Wednesday, July 7, 2010

Long Term Moving Average Crosses…

Recently I’ve been writing about the “Death Crosses” that have just occurred in the primary indices. I watch 3 long term "mechanical" type moving average crosses for buy/sell signals (there are many medium and short term crosses too, like I use the 8/34 on the 5 minute chart if day trading):
-The Death Cross is the 50 and 200 DAY simple moving average cross, it is currently on a SELL signal.

-The 20 and 50 WEEK simple moving average cross (must give it 1% separation to avoid the possibility of whipsaw). It is still on a BUY signal, but converging rapidly.

-The 13 and 34 WEEK exponential moving average cross, it is on a SELL signal.
A death cross occurs when the 50 day simple moving average crosses under the 200 day simple moving average. You can see in this chart that the DOW Industrials just produced the death cross today:



In the next chart you can see that the SPX crossed last week and the 50dma is moving rapidly underneath the 200dma:



The Emerging Markets produced the death cross a couple of weeks ago, this foretold that the odds were that our markets would follow. The separation in the averages is now growing and the 50dma is still acting as resistance for now:



Many of the major financials produced death crosses months ago, JPMorgan, for example crossed early in June, and GS crossed way back in February.

As you look at these charts, note how much differential is occurring on the charts now, the 50dma is pointing down quite steeply. Also note that the 200dma is now down sloping on the SPX, that is another good longer term indicator.

The 50/200 cross is a medium to long term indicator, they do not happen very often and they do not predict short term swings, but rather tell you which direction is primary. The current crosses are telling us that the markets are not healthy – death crosses such as these do not occur in healthy bull markets.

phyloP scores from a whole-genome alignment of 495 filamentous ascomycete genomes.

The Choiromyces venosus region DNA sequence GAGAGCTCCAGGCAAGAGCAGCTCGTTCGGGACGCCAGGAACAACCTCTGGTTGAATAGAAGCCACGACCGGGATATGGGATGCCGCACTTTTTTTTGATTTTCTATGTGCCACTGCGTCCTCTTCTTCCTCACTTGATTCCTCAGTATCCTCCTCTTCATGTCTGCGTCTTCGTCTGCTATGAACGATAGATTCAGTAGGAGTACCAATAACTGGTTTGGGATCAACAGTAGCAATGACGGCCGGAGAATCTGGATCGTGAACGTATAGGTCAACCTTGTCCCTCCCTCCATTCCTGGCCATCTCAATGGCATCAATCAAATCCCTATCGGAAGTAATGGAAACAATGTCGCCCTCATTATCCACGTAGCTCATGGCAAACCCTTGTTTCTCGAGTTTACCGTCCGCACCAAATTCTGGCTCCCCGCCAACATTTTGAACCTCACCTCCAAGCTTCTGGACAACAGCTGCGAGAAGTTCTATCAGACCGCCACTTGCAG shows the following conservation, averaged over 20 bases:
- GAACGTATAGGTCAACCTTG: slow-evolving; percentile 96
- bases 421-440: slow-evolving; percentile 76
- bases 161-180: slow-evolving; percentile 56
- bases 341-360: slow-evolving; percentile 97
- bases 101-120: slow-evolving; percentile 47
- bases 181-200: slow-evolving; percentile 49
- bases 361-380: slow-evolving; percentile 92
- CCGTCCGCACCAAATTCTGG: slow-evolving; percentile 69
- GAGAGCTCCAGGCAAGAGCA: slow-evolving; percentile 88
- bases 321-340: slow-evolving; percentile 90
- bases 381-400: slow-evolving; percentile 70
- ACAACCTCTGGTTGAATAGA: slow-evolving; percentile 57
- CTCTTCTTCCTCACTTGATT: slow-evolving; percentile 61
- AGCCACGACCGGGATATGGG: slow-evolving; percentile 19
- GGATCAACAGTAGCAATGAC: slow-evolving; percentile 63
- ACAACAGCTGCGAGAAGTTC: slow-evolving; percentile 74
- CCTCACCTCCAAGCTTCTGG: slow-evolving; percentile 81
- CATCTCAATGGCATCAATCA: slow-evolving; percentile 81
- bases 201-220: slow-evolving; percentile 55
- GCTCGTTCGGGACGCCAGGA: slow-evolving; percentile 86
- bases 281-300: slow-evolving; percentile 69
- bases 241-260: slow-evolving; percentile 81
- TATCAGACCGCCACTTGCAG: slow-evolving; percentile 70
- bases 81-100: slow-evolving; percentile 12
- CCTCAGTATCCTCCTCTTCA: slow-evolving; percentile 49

The opposite of a death cross is a “Holly Cross.” Both crosses can produce throwovers or whipsaws and thus if you are using them to play the markets mechanically should let the averages separate by 1% prior to entering. Another method might be to enter on the first significant bounce/pullback following the cross.

The 20/50 WEEK simple moving average cross is still on a buy signal. Had you bought that signal long last year, you would have bought just over 1,000 on the SPX. It is narrowing now, but if the market continues down then you could actually wind up taking a loss on that trade when the sell signal finally does occur as it is not very high in fidelity. Below is a 10 year chart showing how seldom it produces signals. There was a throwunder in 2004, that is why you wait for 1% separation, especially if the averages do not have a large slope differential:



The 13/34 EXPONENTIAL moving average cross is a good indicator that is in-between the fidelity of the previous indicators. Below is a 10 year chart showing its performance over the past decade – it has no false crosses in that timeframe, making it excellent for handling today’s volatility – it would not have made you a ton of money on the trumped up rally last year, but it wouldn’t have lost you money at any time and is way ahead over the long term:



The 13/34 just produced a sell signal cross. This is my personal favorite long term moving average indicator. According to it you should not currently be long stocks.